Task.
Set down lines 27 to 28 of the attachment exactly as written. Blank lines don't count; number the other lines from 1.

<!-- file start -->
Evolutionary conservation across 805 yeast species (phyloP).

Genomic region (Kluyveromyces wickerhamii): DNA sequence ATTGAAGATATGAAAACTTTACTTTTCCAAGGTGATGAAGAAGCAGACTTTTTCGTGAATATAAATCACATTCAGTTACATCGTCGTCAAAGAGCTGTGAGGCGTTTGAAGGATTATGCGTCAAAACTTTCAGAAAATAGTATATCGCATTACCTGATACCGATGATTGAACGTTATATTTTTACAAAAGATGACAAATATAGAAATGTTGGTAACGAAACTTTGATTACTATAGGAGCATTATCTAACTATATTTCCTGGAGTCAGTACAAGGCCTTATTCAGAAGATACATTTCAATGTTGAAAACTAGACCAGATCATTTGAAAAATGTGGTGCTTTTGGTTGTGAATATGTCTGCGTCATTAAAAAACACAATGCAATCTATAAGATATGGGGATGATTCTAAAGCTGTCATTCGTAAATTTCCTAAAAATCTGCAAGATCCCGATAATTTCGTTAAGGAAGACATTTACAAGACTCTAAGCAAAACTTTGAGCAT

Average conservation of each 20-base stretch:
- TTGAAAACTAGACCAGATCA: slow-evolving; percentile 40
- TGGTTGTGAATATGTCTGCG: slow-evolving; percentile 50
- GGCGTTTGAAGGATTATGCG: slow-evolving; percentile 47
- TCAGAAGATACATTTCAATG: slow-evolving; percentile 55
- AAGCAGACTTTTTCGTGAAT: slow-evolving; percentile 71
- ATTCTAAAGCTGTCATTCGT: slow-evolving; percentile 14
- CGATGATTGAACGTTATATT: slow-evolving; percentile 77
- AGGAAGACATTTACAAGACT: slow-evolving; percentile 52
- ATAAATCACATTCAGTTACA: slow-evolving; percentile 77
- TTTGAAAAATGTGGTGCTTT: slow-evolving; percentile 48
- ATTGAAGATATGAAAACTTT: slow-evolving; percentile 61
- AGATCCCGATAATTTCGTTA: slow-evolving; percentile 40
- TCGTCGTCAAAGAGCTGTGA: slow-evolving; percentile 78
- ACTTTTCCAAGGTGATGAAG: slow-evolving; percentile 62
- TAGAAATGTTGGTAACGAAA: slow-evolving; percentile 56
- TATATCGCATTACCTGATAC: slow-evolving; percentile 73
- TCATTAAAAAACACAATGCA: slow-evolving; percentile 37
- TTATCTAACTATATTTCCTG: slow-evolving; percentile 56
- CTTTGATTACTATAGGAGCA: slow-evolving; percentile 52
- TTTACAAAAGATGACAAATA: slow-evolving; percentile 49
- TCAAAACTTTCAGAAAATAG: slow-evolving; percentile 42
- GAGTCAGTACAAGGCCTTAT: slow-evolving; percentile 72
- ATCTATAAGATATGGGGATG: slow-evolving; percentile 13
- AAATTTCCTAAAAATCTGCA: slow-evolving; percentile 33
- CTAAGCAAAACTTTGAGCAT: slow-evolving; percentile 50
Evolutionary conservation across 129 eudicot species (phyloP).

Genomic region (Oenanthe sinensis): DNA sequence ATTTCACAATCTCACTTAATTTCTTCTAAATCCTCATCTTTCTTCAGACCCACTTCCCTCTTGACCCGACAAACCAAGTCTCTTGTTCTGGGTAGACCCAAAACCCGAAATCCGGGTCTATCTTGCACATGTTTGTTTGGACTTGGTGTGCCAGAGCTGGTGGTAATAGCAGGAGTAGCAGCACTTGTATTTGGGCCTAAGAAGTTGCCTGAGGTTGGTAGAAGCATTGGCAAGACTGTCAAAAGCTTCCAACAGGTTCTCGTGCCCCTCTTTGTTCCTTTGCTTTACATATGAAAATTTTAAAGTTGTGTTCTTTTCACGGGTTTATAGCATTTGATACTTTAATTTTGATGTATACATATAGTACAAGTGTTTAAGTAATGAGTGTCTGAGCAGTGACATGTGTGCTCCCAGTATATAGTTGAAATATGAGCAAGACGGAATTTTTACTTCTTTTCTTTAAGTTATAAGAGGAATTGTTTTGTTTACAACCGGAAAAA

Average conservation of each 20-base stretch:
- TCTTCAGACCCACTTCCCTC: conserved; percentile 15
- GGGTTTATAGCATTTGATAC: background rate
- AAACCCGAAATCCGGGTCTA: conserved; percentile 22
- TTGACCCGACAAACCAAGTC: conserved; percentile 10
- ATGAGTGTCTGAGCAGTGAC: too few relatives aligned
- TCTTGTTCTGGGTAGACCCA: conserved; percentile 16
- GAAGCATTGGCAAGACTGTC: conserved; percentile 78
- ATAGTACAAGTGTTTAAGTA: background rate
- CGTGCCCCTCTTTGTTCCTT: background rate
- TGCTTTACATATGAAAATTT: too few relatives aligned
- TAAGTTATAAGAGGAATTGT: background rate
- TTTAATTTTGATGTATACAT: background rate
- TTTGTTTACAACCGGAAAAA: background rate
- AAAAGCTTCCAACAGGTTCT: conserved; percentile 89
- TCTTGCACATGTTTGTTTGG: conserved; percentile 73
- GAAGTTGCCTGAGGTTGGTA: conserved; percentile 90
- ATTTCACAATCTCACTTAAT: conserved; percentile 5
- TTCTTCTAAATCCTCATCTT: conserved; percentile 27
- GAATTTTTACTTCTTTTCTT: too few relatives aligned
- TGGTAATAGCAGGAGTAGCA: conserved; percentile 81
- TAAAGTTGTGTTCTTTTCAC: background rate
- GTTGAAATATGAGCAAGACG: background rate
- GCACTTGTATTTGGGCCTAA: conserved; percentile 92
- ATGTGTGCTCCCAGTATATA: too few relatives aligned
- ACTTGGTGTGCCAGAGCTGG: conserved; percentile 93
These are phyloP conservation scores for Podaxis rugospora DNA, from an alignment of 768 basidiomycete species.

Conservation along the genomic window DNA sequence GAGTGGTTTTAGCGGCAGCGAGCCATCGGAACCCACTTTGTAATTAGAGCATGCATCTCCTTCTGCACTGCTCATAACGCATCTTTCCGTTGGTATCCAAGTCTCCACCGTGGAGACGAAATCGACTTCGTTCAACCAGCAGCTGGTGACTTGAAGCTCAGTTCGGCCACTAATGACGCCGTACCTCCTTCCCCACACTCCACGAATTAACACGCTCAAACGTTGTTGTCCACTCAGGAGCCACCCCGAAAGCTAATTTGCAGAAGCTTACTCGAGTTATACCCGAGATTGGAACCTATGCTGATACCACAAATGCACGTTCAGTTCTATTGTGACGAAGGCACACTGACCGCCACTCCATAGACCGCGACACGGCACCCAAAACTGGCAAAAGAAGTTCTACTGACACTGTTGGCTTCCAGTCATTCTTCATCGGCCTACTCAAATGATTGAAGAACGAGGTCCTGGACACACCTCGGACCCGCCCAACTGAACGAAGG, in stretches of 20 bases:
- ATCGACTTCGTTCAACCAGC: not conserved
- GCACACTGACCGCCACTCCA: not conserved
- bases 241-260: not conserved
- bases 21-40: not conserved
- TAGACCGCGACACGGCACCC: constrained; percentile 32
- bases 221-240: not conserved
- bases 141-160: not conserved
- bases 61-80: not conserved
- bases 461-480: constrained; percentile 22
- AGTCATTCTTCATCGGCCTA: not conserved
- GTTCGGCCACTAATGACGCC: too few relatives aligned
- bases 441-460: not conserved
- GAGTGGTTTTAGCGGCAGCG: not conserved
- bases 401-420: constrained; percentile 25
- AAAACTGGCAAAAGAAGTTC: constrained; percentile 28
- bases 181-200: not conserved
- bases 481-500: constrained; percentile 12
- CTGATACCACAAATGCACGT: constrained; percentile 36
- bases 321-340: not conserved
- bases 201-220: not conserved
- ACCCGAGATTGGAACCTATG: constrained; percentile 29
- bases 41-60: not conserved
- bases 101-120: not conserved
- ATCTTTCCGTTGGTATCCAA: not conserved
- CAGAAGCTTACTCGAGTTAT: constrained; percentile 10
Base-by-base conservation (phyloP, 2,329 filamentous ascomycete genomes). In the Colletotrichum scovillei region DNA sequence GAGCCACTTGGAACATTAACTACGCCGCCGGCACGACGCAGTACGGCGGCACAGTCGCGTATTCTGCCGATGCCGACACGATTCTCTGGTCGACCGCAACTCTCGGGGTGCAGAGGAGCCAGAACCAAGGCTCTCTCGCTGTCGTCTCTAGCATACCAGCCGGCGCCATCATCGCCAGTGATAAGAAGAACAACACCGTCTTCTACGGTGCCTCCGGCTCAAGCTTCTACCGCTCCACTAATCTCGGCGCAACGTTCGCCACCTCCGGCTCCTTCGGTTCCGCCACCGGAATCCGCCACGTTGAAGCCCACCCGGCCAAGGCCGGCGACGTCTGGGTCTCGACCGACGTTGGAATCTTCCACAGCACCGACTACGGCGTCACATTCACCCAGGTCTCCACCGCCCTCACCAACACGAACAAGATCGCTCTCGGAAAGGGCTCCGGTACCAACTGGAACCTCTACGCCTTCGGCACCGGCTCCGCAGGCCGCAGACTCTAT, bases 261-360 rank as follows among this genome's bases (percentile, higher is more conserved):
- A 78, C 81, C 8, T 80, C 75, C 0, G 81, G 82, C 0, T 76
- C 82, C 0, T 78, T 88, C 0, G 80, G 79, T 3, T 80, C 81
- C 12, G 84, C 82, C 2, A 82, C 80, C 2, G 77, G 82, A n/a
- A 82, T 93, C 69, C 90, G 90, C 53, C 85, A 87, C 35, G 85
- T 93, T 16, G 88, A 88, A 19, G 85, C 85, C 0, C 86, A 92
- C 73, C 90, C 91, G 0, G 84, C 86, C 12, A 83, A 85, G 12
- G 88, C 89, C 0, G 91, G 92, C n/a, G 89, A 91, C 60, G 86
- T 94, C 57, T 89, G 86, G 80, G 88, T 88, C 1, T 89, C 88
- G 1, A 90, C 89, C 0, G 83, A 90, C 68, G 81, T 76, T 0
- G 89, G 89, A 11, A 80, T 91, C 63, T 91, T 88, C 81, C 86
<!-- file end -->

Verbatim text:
- AAATTTCCTAAAAATCTGCA: slow-evolving; percentile 33
- CTAAGCAAAACTTTGAGCAT: slow-evolving; percentile 50